CPJ urges progress in tribal-area kidnapping probe

Your Excellency:

The Committee to Protect Journalists is deeply troubled by a disturbing pattern of targeted violence and intimidation against journalists working in the semiautonomous tribal areas bordering Afghanistan.

Hayatullah Khan, a journalist from North Waziristan, remains missing two weeks after five masked assailants abducted him at gunpoint from his car in the town of Mir Ali. No one has claimed responsibility for his abduction. But on December 1, days before the kidnapping, Khan reported from Haisori, North Waziristan, where local authorities claim senior al-Qaeda commander Abu Hamza Rabia was killed. Khan contradicted the authorities’ account in the Urdu-language daily Ausaf that Rabia had died when munitions exploded inside a house. He quoted local tribesmen as saying the house was hit by a missile fired from an aircraft, and he photographed fragments of the missile for the European Pressphoto Agency.

Since Khan was abducted on December 5, government officials have made contradictory statements about his whereabouts and their efforts to secure his release, raising suspicions among journalists that the government is holding Khan in secret detention. Khalilur Rehman, acting governor of the North West Frontier Province, told a media delegation on December 14 that the government had made several arrests in connection with Khan’s kidnapping and that the journalist would be released within days. Yet six days later, Khan remains unaccounted for.

When members of the Khyber Union of Journalists protested Khan’s abduction yesterday and complained to Rehman’s secretary, Arbab Shahzad, he told them that the more they demonstrated, the longer Khan would be held. He warned them that Khan would be held for one month if they continued to protest, according to a local journalist.

One week before his abduction, Khan told a colleague that he feared retribution from the government because of his reporting for the domestic and international press. The local government recently tried to recruit Khan to work for it as a political editor, but he refused, according to Khan’s journalist colleagues. Two other journalists from the tribal areas took up the government’s offer and left journalism, local sources tell CPJ.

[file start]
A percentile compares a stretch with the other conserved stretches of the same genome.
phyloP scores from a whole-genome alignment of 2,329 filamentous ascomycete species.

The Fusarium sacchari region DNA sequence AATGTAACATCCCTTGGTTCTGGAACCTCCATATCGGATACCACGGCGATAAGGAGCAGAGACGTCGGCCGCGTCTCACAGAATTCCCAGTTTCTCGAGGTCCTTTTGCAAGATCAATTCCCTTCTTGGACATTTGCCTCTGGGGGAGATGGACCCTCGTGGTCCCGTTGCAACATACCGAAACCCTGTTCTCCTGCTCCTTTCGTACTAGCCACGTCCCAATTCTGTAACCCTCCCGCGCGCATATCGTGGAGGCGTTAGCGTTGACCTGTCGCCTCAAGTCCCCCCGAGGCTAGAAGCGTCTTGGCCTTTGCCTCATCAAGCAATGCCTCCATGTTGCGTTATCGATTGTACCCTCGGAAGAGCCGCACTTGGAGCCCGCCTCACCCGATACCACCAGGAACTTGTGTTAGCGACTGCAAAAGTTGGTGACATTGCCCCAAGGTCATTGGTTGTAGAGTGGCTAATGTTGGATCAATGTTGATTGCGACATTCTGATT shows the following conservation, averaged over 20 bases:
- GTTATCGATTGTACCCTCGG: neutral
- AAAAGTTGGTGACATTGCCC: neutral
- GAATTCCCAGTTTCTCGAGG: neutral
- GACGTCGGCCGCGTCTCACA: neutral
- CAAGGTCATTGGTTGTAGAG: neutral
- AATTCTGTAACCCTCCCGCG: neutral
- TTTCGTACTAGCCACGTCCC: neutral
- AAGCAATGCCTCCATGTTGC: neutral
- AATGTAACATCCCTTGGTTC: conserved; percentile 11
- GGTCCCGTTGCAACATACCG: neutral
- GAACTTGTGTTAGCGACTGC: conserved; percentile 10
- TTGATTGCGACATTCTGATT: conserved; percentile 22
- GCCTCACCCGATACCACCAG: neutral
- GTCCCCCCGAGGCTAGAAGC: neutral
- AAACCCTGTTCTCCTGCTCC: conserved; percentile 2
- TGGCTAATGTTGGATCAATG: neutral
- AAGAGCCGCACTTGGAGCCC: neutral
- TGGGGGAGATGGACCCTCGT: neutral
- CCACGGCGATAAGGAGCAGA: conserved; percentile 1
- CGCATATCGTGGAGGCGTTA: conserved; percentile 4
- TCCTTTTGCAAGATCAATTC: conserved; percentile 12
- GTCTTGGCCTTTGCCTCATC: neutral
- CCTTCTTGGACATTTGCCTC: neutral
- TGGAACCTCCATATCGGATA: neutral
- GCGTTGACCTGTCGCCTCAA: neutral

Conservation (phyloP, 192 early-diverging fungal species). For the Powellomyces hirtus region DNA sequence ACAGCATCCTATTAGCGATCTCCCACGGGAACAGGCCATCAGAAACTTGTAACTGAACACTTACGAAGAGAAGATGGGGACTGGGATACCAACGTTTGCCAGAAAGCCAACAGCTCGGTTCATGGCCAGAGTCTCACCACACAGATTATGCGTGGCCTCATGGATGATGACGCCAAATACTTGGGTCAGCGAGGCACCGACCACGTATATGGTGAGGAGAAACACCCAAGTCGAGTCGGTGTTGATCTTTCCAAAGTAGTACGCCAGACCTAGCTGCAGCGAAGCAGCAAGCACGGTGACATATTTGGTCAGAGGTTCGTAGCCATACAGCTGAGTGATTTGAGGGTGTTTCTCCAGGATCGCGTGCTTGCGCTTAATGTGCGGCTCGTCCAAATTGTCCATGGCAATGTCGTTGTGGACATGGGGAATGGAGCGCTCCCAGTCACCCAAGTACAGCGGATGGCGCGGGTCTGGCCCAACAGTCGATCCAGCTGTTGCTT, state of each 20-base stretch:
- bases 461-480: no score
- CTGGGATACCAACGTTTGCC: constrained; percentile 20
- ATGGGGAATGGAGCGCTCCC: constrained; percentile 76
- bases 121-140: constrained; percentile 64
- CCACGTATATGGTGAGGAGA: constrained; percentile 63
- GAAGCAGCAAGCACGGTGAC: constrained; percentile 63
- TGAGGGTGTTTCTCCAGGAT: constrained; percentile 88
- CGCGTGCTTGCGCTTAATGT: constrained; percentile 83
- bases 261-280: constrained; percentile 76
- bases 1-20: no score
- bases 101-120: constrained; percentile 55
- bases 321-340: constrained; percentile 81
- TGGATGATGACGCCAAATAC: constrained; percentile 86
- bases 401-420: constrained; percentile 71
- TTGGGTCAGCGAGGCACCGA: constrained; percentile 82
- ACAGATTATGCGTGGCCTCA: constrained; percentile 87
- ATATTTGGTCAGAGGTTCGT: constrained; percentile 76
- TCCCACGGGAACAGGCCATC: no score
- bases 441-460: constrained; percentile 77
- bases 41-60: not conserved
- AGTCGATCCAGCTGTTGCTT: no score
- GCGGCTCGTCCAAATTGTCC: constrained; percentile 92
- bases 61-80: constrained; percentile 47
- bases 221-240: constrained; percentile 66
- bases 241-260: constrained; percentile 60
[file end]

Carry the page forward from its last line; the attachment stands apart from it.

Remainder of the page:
In another disturbing incident, on December 16, Dilawar Khan Wazir, a stringer for the BBC Urdu-language service and the English language daily Dawn, escaped a bomb attack on his house in Wana, the capital of South Waziristan. None of his family was injured in the early morning blast. Wazir told the Daily Times that he thought the explosion came in retaliation for his participation in a discussion on the U.S. government-funded Voice of America about the unstable security situation in the tribal areas. Local sources say that Wazir has now left Waziristan with his family out of concern for their safety.

Wazir also received minor injuries earlier this year when unknown gunmen opened fire on a group of journalists traveling in a van from a press event in South Waziristan. Two journalists were killed, but no one has been arrested. Local journalists say that it has become impossible to cover the region safely.

These two latest incidents illustrate the rapid deterioration of press conditions since early last year, when the military intensified its offensive in the tribal areas. Both the military and the Taliban, who are operating from tribal areas, threaten and attack the press, local journalists say.

We are concerned that the government may be secretly holding journalist Hayatullah Khan, and we call on you to thoroughly investigate these allegations and to make all findings public. Further, authorities must find those responsible for bombing Dilawar Khan Wazir’s home and hold them accountable in a court of law.

Journalists in the tribal areas are under extreme threat and are unable to do their important work. Every effort must be made to make conditions safe for reporters covering the ongoing conflict.

Thank you for your attention to this urgent matter. We look forward to your reply.


Ann Cooper
Executive Director